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Tag: pursuit

Family dog tackles suspect fleeing police

As many times as we’ve reported on police, while responding to a call, shooting and killing a homeowner’s dog, it’s only right to share this story with you — and perhaps remind police that not every dog is their enemy.

This one, named Georgio, turned out to be an ally.

When two suspects trying to outrun Volusia Count sheriff’s deputies cut through a backyard, Georgio leaped up, chased them, and brought one down.

The homeowner, Mario Figueroa, said he was lighting his fire pit when the two men came running through his yard.

“I was standing right there and didn’t even see the gentlemen coming in from behind me,” he told News 6.

The tackle was captured on video from a Volusia County sheriff’s helicopter.

Deputies on foot caught up with and arrested two men, identified as Corey Williams and Deonte Broady.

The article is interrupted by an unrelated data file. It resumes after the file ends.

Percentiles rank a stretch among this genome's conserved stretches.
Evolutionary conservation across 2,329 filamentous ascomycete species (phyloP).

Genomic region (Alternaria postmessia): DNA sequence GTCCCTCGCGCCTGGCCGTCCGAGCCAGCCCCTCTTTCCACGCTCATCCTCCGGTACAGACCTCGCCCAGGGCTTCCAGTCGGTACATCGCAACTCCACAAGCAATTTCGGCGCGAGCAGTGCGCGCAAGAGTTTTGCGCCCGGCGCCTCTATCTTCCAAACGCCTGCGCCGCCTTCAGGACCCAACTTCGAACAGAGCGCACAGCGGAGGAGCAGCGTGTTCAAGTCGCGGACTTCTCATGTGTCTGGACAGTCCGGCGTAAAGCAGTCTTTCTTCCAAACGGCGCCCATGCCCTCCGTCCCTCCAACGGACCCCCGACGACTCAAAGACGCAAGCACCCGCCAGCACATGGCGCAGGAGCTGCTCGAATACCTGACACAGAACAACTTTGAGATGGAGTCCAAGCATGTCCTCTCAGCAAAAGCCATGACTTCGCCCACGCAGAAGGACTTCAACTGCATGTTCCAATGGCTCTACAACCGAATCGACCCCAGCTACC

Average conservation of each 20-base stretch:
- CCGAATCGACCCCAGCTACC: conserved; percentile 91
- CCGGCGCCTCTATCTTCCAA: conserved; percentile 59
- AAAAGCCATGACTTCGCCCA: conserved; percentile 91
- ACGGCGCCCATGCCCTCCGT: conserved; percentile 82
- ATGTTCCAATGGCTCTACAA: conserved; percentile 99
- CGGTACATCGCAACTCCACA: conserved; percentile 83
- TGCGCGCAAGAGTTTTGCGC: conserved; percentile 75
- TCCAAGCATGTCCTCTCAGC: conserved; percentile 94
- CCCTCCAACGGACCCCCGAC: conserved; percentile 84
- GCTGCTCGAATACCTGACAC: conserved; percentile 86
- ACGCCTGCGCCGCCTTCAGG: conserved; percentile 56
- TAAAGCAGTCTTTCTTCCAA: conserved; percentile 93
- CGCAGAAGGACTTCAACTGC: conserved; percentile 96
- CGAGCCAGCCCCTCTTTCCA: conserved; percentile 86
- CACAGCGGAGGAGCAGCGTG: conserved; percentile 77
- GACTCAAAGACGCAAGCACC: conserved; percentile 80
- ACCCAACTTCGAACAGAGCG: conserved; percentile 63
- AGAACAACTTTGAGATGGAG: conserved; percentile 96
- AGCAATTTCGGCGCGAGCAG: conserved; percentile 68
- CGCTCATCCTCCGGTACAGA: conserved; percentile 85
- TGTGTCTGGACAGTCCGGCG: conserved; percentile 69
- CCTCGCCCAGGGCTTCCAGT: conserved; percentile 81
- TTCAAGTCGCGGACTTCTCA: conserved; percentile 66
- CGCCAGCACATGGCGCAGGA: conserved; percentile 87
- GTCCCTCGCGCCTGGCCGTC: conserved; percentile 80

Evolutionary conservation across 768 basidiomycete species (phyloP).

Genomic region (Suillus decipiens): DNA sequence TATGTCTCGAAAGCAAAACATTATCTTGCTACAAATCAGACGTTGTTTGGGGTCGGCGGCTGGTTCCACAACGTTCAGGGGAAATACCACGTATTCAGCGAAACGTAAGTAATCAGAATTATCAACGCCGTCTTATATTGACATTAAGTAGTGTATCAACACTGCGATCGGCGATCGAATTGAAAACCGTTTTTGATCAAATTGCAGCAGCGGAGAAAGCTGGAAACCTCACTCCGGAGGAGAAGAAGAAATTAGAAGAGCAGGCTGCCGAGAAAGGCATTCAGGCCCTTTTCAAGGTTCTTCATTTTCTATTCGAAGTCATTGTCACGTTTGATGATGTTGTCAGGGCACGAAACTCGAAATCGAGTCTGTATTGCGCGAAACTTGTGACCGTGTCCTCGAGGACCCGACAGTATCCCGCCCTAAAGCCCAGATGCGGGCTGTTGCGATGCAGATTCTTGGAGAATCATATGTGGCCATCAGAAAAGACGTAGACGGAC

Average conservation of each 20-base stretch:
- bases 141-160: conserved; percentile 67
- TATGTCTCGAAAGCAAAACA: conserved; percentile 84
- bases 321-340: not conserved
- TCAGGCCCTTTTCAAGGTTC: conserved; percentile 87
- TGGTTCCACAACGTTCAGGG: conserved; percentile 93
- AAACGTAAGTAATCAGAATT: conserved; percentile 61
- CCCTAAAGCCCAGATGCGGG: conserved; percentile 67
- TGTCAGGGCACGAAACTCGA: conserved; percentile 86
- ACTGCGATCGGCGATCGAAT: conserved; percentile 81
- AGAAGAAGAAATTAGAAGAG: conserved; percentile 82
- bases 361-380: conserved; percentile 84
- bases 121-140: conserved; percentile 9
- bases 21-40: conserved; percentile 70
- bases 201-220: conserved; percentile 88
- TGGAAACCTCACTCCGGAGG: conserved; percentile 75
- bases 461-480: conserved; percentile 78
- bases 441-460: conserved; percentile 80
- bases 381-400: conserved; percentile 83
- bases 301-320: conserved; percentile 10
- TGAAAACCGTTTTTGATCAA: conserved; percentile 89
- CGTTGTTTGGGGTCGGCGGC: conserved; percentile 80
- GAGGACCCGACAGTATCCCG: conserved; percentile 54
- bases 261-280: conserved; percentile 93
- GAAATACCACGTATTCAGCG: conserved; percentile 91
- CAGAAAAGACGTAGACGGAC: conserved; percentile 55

The two-year-old rescue dog was tethered with a long leash when he brought down the suspect.

“The guys were on his territory and he took them down,” Figueroa said.

Deputies said the men were driving with a stolen tag. After the pursuit began, they ditched the car and were trying to escape on foot.

That’s when they made the mistake of entering Georgio’s yard.

“Yeah, he took him down like a professional police dog,” Figueroa said. “He’s pretty awesome. Georgio just took care of me. He’s a wonderful dog.”

Look, up in the sky, it’s … it’s … it’s … skydiving anti-poaching dog!

If the ranks of specialized crime-fighting canines seem to be reaching new heights, well, they are.

Drug-sniffing dogs, bomb-detecting dogs, and even “porn dogs” are all already on duty, but there’s a new incarnation of crime fighting dog hovering on the horizon, and it may be most super-hero-like yet:

Skydiving anti-poaching dogs.

To help crackdown on the epidemic of ivory poaching in Africa, dogs are now being trained to parachute (with their handlers) from helicopters, track and take down poachers.